Ans. In peas, there are five petals. The largest one (standard) overlaps the two lateral petals (wings) which in turn overlap the two smallest anterior petals (keel).
11. What is the name given to the cotyledon in case of Monocots.
12.Name one monocot & one dicot in which endosperm is present?
Ans. Monocot: Maize grain & Dicot: castir oil seed.
13.Why are date palm referred to as dioecious?
Ans. Because male & female flowers are borne on different plants.
14.What is placentation?
Ans. The arrangement of ovule in the ovary is called placentation.
15.Write floral formula of Brassica Campestris.
16.Why are flowers of cucumber referred to as epigynous ?
Ans. Because the floral parts lie above the ovary & the ovary is inferior.
17.What is false fruit?
Ans. When floral parts other than ovary takes part in formation of fruit & become edible, it is called false fruit.
18.What is the term used for a plant bearing both male & female flowers.
Ans. Monoecious flowers
19.What are runners?
Ans. A long creeping stem with long internodes running horizontally on the surface of the soil is called a runner.
20.Why are flowers of mustard referred to as hypogynous.
Ans. Because ovary is situated at the top & other three whorls are inserted below the pistil.
21.Name the two layers of seed coat.
Ans. Testa & Tegmen.
22.Which family has characteristically a swollen axile placenta.
23.Why root system is poorly developed in aquatic plants.
Ans. Because in aquatic plants there no soil to anchor firmly rather, absorption of water occurs through diffusion hence root system is not completely developed.
24.Name two plants where seeds do not have endosperm?
Ans. Bean, gram, pea.
25.Which plants part has given rise to following modifications:-
(a) Spines of opuntia (b) Pitcher of Nepenthes.
Ans. (a)modified stem (b)modified leaf.
26.Why is leaf of Neem called unipinnately compound.
Ans. Leaf of Neem is called unipinnately compound because leaflets are found in pairs on either side of rachis.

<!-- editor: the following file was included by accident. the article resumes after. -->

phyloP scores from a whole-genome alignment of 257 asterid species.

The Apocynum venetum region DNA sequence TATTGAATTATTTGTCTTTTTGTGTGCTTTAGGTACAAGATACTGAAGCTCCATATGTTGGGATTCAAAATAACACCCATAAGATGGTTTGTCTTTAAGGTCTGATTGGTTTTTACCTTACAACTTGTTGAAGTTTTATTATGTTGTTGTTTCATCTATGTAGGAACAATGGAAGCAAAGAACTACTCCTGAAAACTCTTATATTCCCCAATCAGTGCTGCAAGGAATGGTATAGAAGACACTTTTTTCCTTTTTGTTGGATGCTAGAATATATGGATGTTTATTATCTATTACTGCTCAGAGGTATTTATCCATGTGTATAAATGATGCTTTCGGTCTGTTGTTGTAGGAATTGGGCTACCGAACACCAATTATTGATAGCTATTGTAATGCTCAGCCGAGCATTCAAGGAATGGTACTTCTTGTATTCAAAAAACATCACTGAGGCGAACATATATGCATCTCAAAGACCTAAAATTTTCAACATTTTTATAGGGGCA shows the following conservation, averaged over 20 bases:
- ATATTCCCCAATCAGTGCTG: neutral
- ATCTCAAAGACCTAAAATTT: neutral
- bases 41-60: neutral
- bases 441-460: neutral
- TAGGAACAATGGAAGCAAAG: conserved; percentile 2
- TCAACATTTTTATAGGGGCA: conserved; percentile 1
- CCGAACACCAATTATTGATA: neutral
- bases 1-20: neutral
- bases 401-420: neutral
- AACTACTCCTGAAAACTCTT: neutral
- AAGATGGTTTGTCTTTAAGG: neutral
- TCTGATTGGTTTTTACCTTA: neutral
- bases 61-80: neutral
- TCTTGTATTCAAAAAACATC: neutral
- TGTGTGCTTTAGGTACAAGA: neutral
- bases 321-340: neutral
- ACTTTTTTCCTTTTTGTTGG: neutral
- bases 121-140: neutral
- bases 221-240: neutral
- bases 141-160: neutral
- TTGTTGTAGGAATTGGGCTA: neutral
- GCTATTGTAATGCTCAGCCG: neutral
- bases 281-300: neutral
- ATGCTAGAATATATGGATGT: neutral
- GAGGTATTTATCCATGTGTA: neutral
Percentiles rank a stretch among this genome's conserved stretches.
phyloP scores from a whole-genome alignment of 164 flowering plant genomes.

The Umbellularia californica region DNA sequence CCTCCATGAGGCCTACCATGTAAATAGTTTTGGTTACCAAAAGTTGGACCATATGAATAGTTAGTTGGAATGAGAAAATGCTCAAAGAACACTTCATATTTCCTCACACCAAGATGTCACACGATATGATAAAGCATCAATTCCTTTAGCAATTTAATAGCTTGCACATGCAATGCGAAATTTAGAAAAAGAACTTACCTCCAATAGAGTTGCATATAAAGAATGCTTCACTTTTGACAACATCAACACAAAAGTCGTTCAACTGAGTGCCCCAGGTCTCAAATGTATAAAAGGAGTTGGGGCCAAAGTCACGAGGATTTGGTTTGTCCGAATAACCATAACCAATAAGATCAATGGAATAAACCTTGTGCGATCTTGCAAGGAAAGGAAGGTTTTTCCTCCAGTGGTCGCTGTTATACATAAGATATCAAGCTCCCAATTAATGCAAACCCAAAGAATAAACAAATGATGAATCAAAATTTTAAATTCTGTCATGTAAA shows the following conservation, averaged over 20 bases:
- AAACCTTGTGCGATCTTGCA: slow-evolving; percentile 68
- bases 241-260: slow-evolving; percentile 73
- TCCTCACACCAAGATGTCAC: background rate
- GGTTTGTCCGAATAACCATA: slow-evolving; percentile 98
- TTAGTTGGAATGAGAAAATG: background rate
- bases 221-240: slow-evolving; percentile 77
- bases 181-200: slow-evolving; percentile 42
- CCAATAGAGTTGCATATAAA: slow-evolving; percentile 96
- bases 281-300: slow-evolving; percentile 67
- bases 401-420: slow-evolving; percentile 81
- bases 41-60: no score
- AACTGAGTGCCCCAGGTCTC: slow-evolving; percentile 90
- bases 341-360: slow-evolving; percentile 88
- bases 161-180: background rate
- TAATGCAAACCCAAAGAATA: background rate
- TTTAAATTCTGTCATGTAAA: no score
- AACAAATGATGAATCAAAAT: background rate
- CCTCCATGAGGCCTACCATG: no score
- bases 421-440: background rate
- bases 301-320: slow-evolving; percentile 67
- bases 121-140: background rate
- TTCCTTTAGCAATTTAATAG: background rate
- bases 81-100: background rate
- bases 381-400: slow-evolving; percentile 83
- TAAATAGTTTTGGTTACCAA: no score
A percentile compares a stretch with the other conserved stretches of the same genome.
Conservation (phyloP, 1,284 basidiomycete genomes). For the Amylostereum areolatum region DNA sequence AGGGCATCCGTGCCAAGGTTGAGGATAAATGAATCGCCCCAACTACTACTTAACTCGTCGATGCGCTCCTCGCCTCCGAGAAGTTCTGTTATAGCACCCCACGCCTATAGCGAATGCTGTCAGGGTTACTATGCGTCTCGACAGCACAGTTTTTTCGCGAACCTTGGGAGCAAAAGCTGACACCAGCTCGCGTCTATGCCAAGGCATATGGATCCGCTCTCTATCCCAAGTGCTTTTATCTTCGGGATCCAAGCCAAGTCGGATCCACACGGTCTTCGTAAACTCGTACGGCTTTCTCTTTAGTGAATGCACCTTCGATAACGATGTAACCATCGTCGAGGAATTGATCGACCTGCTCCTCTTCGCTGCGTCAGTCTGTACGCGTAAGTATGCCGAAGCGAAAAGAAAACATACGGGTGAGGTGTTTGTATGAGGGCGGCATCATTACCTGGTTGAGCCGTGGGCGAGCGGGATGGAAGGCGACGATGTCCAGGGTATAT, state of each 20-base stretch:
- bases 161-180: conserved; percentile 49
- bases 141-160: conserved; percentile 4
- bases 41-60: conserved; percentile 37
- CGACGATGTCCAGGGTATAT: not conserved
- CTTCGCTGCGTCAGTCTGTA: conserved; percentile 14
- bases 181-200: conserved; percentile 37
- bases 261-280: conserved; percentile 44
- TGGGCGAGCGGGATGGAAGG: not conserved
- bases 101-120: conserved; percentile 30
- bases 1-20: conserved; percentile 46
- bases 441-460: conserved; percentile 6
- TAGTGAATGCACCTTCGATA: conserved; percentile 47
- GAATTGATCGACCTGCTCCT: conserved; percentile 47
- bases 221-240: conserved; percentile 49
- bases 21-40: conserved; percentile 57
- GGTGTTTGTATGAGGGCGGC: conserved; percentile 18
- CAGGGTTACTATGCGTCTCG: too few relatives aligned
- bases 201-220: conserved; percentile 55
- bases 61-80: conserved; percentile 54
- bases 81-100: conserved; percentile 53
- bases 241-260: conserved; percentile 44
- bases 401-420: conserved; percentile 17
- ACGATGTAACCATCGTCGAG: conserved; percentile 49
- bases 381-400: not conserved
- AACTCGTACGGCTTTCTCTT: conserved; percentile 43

2 Marks Questions
1. Flower is a modified shoot. Justify.
Ans. The flower is considered to be a modified shoot because the internodes in a flower are highly condensed and the appendages such as sepals, petals, stamens and carpels (pistil) are generally large in number.
2.Name the type of mot for the following
(a) Roots performing the function of photosynthesis.
(b) Roots come above the surface of the soil to absorb air.
(c) The pillar like roots devclopc4 from lateral branches for providing mechanical support.
(d) Roots coming out of the lower nodes of the stem and provide the support to the plant.
Ans. (a) Assimilatory roots(b) Respiratory roots
(c) Prop roots(d) Stilt roots
3. Fill up the blank spaces (a), (b), (c) and (d) in the (able given below:
|Type of flower||Position of calyx, corolla and and roecium in respect of the ovary on thalamus||Type of ovary|
On the rim, of the thalamus almost n the name level of ovary.
Ans. (a) Floral parts are situated below the ovary
(d) floral parts are xitnated above the ovary
4. Provide (he scientific terms for (he following:
(i) The leaf without a petiole (stalk).
(ii) The flat and expanded portion of a leaf,
(iii) Orderly arrangement of leaves on the node.
(iv) Lateral appendages on either side c the loaf.
Ans. (i) Sensible
5.What is Rhizome? Give its two examples.